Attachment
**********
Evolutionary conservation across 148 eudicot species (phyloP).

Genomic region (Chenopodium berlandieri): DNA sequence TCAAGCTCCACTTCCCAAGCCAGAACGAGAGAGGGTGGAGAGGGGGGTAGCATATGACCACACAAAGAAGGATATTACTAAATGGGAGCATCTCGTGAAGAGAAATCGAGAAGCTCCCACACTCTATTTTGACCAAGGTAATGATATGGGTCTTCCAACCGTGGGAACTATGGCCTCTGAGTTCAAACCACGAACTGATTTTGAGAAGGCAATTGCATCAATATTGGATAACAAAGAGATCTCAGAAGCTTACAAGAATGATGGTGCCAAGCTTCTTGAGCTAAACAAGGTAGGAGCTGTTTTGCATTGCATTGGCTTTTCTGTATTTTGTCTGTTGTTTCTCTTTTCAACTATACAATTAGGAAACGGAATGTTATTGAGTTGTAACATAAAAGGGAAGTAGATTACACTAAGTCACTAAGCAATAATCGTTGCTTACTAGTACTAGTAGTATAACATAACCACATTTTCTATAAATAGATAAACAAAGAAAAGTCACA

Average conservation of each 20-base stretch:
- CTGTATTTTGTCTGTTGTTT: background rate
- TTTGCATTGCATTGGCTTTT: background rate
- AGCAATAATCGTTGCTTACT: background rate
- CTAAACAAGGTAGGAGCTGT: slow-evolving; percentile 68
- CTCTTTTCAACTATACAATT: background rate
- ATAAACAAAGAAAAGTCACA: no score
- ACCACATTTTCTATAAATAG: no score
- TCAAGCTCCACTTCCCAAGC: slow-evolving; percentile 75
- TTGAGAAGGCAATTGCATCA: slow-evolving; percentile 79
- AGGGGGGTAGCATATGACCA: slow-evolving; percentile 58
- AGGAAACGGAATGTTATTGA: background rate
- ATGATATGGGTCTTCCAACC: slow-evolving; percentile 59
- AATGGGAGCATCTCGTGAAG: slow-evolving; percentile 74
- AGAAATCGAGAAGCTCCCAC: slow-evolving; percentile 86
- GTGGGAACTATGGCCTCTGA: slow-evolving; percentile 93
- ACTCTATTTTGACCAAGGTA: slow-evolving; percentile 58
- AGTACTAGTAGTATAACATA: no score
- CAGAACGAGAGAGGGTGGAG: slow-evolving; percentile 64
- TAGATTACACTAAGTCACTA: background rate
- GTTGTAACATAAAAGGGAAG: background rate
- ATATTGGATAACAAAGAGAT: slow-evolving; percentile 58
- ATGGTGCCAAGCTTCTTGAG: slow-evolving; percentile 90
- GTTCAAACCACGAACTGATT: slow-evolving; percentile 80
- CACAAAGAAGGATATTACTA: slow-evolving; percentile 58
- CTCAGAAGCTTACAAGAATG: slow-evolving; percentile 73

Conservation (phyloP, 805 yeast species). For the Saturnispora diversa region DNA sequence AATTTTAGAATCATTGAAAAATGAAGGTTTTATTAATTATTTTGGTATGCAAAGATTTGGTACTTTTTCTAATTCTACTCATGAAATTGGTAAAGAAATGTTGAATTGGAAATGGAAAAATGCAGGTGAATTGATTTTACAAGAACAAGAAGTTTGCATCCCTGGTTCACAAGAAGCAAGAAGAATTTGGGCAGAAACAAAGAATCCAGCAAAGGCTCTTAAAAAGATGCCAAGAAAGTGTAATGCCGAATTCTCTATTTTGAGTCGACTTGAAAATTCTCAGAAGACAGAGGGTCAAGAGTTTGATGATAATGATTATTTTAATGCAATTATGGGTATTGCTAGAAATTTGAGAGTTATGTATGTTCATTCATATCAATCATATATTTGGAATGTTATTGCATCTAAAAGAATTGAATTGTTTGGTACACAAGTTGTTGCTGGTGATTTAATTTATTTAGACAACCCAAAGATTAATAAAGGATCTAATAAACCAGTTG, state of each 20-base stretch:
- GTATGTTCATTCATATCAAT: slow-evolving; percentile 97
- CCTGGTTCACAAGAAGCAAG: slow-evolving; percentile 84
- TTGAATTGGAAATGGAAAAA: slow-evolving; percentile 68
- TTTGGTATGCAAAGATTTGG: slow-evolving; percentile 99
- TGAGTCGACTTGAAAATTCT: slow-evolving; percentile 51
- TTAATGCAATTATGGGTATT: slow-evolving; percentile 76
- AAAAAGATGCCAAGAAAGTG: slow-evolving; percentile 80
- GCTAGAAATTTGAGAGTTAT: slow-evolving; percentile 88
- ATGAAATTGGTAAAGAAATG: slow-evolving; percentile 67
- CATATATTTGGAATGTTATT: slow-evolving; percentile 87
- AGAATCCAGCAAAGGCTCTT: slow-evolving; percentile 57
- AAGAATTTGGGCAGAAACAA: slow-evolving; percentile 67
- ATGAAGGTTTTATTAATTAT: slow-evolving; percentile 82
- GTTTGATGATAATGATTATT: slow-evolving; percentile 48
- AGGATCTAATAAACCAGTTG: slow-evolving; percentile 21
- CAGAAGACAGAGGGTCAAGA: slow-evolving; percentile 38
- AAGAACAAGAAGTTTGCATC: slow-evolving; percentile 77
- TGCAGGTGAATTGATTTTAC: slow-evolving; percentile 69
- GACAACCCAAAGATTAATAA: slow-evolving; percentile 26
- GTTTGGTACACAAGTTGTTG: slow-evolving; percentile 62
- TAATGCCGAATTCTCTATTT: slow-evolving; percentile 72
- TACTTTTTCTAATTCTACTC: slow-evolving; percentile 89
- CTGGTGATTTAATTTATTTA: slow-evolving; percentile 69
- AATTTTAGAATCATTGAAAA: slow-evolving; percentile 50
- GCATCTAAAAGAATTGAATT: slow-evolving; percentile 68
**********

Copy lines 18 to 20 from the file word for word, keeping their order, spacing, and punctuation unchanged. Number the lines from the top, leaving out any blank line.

- GTGGGAACTATGGCCTCTGA: slow-evolving; percentile 93
- ACTCTATTTTGACCAAGGTA: slow-evolving; percentile 58
- AGTACTAGTAGTATAACATA: no score